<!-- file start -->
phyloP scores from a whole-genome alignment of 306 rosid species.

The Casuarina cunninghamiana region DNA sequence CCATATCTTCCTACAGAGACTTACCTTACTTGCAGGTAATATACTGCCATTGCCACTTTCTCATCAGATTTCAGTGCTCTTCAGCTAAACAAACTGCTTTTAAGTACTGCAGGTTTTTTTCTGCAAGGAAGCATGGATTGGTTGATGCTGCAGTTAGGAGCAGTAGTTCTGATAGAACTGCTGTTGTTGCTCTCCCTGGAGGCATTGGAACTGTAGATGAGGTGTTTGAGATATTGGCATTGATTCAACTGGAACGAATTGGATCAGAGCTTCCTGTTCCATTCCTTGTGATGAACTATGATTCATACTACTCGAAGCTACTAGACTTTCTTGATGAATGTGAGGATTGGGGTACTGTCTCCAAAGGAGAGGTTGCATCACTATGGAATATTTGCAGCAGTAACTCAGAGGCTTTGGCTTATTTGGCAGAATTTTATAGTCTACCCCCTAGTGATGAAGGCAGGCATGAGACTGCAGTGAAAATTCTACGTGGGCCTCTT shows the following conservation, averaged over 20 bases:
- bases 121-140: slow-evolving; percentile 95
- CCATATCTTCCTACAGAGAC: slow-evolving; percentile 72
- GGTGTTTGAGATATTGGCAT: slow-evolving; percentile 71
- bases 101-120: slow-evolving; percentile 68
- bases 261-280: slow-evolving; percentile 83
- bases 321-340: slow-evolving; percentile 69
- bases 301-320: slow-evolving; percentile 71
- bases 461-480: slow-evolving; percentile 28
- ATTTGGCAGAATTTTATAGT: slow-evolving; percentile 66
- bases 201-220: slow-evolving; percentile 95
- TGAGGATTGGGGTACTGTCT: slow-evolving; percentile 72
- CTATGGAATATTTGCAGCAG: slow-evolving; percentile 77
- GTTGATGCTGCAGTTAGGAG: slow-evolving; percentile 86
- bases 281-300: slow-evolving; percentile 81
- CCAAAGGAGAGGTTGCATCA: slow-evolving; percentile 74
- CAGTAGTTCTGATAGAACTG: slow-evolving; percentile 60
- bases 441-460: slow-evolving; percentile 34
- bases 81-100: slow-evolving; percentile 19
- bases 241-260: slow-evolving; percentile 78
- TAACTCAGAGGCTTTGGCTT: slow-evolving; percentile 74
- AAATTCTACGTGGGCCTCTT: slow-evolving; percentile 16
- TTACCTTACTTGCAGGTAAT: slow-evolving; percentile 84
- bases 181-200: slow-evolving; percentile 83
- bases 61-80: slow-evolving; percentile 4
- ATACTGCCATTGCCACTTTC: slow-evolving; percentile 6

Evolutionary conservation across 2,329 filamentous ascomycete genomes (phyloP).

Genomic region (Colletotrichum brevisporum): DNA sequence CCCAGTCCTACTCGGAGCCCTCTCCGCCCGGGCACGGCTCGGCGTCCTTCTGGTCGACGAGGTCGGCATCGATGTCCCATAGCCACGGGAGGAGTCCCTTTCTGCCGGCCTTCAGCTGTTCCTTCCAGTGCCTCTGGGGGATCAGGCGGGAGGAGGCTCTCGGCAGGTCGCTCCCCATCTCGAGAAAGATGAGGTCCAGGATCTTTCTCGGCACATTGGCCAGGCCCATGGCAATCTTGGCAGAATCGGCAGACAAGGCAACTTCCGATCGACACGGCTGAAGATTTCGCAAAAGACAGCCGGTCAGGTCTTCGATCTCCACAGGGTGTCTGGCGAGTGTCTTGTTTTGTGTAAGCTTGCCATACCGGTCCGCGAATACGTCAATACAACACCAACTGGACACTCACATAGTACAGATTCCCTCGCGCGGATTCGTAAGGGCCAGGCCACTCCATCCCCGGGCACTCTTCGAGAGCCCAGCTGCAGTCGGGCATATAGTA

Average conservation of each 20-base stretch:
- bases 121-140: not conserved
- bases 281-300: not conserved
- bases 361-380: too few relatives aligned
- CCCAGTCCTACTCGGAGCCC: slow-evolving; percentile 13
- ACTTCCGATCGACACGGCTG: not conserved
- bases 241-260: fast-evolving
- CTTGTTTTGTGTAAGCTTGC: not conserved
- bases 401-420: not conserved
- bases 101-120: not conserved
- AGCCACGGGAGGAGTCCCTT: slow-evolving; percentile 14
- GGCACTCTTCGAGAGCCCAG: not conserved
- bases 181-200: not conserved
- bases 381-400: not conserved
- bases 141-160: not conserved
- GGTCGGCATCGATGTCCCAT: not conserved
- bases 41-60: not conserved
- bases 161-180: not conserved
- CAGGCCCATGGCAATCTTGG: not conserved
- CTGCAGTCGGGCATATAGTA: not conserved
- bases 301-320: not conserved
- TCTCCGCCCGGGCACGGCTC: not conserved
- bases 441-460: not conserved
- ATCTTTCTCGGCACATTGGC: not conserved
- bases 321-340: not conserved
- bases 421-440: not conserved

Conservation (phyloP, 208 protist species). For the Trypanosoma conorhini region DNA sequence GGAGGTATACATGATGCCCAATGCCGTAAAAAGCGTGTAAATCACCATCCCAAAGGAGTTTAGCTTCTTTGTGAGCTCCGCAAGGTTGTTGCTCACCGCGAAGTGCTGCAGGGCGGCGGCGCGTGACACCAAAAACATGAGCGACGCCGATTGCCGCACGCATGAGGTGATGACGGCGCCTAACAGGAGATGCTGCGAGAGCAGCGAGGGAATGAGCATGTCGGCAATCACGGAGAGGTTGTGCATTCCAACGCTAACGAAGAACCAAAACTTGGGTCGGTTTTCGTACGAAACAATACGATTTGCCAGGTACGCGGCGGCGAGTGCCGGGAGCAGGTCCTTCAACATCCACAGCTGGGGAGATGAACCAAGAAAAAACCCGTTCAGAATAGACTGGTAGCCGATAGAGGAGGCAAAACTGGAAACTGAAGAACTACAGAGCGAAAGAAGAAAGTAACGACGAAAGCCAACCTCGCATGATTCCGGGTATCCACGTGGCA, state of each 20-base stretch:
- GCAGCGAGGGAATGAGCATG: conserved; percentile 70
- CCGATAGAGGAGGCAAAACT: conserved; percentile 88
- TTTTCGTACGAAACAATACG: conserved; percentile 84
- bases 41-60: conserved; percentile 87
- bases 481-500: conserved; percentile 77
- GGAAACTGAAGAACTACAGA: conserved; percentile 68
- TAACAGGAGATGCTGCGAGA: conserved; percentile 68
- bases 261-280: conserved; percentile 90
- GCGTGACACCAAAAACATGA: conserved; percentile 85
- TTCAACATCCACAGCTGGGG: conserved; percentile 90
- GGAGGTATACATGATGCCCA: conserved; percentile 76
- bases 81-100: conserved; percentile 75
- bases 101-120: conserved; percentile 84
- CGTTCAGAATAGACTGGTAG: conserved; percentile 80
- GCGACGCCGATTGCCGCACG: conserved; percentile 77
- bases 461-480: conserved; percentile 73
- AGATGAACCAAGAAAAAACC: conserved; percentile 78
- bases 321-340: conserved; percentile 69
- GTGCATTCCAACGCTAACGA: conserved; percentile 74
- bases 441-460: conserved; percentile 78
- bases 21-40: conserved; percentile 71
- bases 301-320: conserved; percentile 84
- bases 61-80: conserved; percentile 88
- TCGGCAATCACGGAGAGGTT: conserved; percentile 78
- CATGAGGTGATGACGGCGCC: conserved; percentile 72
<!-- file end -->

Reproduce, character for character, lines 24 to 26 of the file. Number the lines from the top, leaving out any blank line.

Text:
- TTACCTTACTTGCAGGTAAT: slow-evolving; percentile 84
- bases 181-200: slow-evolving; percentile 83
- bases 61-80: slow-evolving; percentile 4